Finding God on Gannon’s Campus

I remember being concerned about an article published in The Gannon Knight about a year ago, titled “Persico reflects on first weeks with Gannon.”

In the article Persico said: “I had an opportunity to not meet students, but pass them. And what I noticed – it’s still with me now – is the fact that when I would greet them, smile at them, say hello, some of them would actually turn away and not even respond, which I thought was very unusual. That, I was not too happy about.”

He also added that he was disappointed with the way students treated him as he held the door for them and none of them acknowledged him.

“I guess I was a little disappointed. Not because I’m the bishop, but because I’m another human being. And I would hope that, coming from a Catholic university, that just basic common courtesy would prevail. When someone greets you, to greet them back.”

This “is still with me now” and so, I tested this over the past year and sometimes students – and also members of the faculty and staff – didn’t respond or looked away when I said “Hello” or held the door open for them.

I sat and watched students hold doors for faculty, and vice versa, and yes, there were times when they didn’t exchange acknowledgements.

I have been able to interact with various members of this family on different levels and I have also experienced disappointments with “common courtesy” and a less-than-“Catholic” attitude.

What I have been writing about over the past three years like living and teaching reflect the values of any person who sees the importance of other humans and loves giving to others.

What I also have to remember is that some people have not experienced the same things I have, do not hold the same values as I do and are, at times, distracted and unintentionally unfocused.

The Gospel of Luke describes a scene after the resurrection that kept coming to me during this “test” period.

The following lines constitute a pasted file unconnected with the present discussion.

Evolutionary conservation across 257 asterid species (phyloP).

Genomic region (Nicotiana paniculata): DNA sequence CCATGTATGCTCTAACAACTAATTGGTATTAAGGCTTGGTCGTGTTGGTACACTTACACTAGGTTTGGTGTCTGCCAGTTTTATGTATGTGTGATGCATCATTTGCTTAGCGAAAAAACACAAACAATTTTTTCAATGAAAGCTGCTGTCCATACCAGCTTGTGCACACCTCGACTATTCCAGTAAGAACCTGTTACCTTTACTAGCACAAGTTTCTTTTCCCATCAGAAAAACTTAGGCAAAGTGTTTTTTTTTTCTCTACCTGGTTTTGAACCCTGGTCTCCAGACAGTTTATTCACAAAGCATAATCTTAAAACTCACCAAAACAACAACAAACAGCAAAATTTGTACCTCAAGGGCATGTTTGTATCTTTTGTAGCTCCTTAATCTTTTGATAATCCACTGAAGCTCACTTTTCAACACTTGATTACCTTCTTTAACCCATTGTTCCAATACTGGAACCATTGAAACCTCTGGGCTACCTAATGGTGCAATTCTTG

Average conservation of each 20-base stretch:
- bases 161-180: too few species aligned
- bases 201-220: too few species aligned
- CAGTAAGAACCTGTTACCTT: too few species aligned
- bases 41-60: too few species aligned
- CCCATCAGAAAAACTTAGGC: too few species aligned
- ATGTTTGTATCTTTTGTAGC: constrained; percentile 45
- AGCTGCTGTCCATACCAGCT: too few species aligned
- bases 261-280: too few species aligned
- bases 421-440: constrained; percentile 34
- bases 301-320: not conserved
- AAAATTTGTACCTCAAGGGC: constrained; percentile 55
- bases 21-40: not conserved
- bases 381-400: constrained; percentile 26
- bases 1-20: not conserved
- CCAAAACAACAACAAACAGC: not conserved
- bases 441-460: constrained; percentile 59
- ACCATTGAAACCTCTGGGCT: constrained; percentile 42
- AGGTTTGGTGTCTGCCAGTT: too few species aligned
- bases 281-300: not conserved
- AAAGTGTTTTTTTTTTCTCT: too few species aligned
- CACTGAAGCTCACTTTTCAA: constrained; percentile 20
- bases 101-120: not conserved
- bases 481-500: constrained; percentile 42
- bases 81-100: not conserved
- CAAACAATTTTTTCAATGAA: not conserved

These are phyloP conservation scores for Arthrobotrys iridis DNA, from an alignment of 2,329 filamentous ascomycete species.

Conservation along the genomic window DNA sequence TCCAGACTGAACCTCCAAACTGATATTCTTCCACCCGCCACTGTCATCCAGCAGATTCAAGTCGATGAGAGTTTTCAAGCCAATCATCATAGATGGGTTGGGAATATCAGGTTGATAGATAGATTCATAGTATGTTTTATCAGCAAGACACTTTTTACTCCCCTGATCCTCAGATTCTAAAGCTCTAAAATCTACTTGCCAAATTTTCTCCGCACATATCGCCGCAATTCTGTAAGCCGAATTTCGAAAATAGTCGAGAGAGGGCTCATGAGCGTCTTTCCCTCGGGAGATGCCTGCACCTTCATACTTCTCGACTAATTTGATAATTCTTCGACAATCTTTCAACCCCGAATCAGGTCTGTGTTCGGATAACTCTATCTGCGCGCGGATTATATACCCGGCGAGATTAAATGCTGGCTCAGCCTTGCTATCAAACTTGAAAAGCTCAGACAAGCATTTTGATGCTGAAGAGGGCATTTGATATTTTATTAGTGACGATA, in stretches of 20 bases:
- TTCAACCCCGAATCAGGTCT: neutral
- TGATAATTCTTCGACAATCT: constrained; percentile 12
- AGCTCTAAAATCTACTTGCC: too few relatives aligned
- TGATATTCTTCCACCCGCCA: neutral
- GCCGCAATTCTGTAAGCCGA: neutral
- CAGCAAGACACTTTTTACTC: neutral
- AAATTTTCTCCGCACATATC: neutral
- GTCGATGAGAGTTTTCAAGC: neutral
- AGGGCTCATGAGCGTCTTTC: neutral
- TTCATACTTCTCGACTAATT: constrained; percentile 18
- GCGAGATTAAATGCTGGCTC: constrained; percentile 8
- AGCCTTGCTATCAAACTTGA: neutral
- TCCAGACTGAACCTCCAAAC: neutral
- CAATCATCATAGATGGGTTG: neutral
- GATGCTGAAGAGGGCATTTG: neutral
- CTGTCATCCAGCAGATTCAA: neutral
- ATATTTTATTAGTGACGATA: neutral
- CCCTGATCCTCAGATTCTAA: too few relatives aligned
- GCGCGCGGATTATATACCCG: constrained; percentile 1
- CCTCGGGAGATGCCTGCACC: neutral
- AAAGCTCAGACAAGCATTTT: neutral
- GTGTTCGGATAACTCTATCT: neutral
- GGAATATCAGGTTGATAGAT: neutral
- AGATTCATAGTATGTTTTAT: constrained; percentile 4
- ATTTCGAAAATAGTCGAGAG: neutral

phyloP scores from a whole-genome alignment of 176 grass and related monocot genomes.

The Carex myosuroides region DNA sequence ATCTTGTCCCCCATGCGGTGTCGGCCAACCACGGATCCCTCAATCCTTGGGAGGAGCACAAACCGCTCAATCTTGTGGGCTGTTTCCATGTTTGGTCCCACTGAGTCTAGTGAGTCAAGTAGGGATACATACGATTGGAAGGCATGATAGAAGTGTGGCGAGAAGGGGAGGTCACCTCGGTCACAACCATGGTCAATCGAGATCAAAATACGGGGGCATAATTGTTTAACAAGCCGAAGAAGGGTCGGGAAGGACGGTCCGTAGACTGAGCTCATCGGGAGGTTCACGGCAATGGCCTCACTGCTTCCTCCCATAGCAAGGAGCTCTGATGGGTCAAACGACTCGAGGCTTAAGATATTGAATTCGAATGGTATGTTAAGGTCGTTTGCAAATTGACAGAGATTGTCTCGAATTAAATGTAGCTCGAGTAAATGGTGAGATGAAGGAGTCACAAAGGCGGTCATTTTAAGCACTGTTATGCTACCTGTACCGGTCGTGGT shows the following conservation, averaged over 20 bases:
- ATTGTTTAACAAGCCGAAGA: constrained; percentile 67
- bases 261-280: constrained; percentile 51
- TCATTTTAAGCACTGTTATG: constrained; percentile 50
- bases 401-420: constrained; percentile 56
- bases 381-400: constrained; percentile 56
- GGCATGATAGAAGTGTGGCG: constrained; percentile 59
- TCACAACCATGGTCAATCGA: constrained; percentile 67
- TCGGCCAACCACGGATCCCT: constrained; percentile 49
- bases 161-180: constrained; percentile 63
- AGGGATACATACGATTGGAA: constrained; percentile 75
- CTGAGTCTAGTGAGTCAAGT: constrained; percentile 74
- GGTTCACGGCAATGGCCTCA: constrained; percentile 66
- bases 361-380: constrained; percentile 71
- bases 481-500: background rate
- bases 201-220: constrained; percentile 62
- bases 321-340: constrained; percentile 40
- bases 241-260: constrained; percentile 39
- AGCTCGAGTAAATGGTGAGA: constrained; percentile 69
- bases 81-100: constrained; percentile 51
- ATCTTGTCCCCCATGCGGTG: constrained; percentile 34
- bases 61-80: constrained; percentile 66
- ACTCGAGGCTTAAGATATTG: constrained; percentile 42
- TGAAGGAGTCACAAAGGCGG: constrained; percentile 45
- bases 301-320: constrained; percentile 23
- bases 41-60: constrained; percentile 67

Cleopas and fellow disciples are engaged deeply in a conversation about all the things that happened as they watched this man, Jesus, brutally beaten and crucified and were now confused as to the future. They had put their whole lives into this teaching of Christ and now everything that was true seemed to be false. They must have wondered, “Where is this prophet who was supposed to be here to help us?”

The story continues as Jesus was walking in the same direction as the disciples and he “came up and walked with them.” Jesus asks them about their day and why they look sad and gloomy – Jesus interacted with and was very interested in them.

As the story unfolds, Jesus makes himself known to them in the breaking of the bread and suddenly they went from despair to joy.  There was a sense of truth again and a real mission unfolds.

I did not only see members of the Gannon community act coldly toward each other.

What I also saw was a woman crying on a bench and another consoling her.  I saw a young man with fraternity letters on his shirt stop and pick up books that had fallen out of another’s arms.  I watched a student talk with a grounds crewmember and share a smile.

I saw a cashier let a student take his meal when he was a few cents short.  I watched as a student held a door for a mailroom worker whose hands were full of packages. I watched students help explain homework and classroom material to others.  I watched faculty and staff take time to listen to the non-academic issues that life can throw at us and give encouragement and a word of advice.

Cleopas and his companion were unintentionally distracted when Jesus was walking with them. Jesus had to stop them, talk to them and engage them before their focus was on the message. There was a long walk on that road that led to a transformation of their lives.

Over the past year, I have been very thankful that the bishop shared his experience on that day in November of last year; it led me to a deeper understanding of the love that is on the campus of Gannon.

 

ROB LOPEZ

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